Scientists Develop AI Algorithms To Analyze Enormous Datasets In Alzheimer’s Research

Leucadia Therapeutics has developed AI algorithms that allow neuroscientists to analyze enormous datasets. This new approach incorporates cutting-edge deep learning applied to an advanced method for ultra-resolution contrast-enhanced micro-CT, a novel animal model, and a large clinical study designed to produce highly curated data for machine learning.

For the past 25 years, Alzheimer’s disease researchers have viewed plaques and tangles pathology as the cause of Alzheimer’s, which has led to an unbroken string of failed clinical trials. In 2014, neuroscientist Doug Ethell, PhD, published a new hypothesis about the trigger for Alzheimer’s and related dementias. In 2015, he founded Leucadia Therapeutics to develop a therapy based on his hypothesis. Leucadia’s research has shown that plaques and tangles are effects of a more serious underlying condition that triggers the formation of those pathological features. 

On October 5, 2021, Dr. Ethell’s team reported on three studies that confirm his hypothesis. A manuscript entitled Impairment of CSF Egress through the Cribriform Plate plays an Apical Role in Alzheimer’s disease Etiology is in peer-review and is available on MedRXiv’s preprint server. This research has implications for diagnosing, treating, and preventing Alzheimer’s and provides conclusive evidence that cribriform plate aging plays a critical role in Alzheimer’s disease etiology. These findings open the door to new opportunities for prediction and treatment years before dementia and Alzheimer’s become irreversible.

How the Brain is Affected by Cribriform Plate Ossification

The cribriform plate is a porous bony structure located in the roof of the nasal cavity. The plate contains two deep pockets called fossa and many holes called olfactory foramina. Olfactory nerves that transmit the sense of smell pass through these holes. The cribriform plate is an outflow route the brain uses to clear out waste in cerebrospinal fluid (CSF). About half a liter of CSF is produced by the brain each day, but only about 1/20 of it drains through the cribriform plate. However, that small amount of CSF is responsible for clearing brain regions that are critical for making new memories and orienting us in the world. As humans age, the cribriform plate becomes ossified and less porous. The small holes close up and restrict the flow of cerebrospinal fluid. As less and less of this fluid is drained out of the brain, waste and toxins accumulate in the upstream brain regions responsible for memory. These waste-products form a slough (an area of dead tissue) where plaques form and neurons form tangles—two key hallmarks of Alzheimer’s disease. Ethell’s research indicates that Alzheimer’s disease pathology result from reductions in cerebrospinal fluid drainage across the cribriform plate.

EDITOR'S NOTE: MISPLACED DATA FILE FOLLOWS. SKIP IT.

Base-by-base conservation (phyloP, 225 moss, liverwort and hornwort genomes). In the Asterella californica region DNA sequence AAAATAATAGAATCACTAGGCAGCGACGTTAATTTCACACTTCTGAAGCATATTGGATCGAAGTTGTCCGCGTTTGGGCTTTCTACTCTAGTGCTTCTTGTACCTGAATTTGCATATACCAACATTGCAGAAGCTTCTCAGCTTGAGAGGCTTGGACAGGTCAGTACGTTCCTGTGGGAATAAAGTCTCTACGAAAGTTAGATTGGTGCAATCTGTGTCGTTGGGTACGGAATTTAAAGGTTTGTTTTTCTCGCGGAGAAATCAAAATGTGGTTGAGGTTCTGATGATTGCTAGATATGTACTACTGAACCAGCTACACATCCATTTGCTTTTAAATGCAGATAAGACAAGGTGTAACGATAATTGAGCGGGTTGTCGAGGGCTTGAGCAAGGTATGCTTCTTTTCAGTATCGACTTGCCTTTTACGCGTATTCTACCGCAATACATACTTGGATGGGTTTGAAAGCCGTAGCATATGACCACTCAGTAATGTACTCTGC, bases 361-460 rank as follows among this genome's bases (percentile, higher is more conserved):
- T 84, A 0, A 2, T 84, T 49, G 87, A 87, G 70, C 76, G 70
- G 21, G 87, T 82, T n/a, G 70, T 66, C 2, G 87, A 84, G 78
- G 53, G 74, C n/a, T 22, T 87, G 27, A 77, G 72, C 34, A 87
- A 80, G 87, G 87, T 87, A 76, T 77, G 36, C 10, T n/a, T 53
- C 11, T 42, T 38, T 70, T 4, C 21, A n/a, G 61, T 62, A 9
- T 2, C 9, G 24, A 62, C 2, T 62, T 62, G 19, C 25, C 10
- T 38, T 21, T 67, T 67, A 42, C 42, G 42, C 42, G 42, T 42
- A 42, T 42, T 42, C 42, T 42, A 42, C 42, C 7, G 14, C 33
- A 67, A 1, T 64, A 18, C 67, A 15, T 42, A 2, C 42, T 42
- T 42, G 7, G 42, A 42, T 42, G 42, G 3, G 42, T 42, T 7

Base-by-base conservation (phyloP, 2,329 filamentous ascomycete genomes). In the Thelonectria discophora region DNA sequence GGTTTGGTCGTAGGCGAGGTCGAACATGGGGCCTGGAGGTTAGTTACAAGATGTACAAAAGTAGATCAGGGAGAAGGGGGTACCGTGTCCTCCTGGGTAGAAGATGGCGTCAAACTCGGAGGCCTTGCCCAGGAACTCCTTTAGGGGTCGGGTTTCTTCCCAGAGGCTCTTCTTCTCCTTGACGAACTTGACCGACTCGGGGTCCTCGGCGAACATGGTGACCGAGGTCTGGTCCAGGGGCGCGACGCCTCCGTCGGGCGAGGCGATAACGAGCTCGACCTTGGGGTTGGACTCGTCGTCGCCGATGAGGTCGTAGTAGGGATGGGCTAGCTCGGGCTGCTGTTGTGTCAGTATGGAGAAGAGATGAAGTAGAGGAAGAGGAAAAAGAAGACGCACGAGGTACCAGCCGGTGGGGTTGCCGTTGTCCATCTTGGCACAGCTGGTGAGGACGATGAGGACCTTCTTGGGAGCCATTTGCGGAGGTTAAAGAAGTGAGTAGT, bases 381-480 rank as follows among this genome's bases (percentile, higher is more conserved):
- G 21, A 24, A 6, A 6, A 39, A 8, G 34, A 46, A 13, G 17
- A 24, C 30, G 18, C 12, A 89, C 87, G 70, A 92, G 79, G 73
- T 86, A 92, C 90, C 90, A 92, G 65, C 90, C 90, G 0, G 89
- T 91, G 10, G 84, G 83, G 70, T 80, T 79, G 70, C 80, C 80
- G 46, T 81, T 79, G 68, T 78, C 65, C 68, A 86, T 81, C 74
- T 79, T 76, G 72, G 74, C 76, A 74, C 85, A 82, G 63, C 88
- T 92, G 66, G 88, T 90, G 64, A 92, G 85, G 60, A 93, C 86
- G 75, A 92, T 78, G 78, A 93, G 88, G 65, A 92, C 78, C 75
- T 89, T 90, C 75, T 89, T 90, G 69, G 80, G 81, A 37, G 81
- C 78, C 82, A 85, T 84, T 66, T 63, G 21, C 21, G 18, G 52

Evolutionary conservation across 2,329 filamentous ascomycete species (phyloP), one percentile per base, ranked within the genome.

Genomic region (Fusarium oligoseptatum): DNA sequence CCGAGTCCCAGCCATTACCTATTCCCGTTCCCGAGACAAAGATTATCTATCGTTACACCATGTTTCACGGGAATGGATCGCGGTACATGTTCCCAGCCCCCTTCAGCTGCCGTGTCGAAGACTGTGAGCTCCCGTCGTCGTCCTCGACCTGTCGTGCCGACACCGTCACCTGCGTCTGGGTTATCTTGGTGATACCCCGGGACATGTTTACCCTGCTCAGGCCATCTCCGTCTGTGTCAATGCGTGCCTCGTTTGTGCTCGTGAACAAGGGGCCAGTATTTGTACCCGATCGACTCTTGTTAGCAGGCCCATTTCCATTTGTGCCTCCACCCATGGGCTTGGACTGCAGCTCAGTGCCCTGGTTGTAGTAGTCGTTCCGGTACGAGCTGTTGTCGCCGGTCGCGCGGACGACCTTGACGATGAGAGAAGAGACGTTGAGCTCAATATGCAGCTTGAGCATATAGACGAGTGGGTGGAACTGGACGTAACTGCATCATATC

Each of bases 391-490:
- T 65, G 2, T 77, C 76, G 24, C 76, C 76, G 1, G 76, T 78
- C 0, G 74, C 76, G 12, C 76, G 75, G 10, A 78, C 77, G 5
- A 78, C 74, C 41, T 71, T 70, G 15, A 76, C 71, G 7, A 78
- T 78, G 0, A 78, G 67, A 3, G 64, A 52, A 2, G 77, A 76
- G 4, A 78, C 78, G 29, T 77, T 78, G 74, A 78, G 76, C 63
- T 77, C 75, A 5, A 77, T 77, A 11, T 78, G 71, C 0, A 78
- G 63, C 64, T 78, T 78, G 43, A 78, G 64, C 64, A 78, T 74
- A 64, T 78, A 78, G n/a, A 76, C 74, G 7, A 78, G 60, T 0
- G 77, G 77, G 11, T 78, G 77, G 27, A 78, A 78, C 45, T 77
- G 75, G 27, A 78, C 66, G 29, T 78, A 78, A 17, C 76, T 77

“It’s one thing to tell someone that they will develop dementia or Alzheimer’s in 5 or 10 years, and something else to offer them a solution.”  

Doug Ethell, PhD, Founder and CEO, Leucadia Therapeutics

CSF Intervention To Reverse Early Alzheimer’s

Cerebrospinal fluid (CSF) clears toxic metabolites from intercellular spaces in the brain, similar to the way that the lymphatic system clears toxins and other impurities from the rest of the body. As the first regions of the brain impacted by Alzheimer’s disease are cleared by CSF that drains across the cribriform plate, things that affect that structure may increase dementia risk. Aging and life events that accelerate cribriform plate occlusion and reduce CSF-mediated clearance from those brain regions, increase Alzheimer’s disease risk, including the formation of plaques and tangles. Leucadia Therapeutics is preparing for a clinical trial in 2022 that will use an implantable device to restore CSF drainage across the cribriform plate.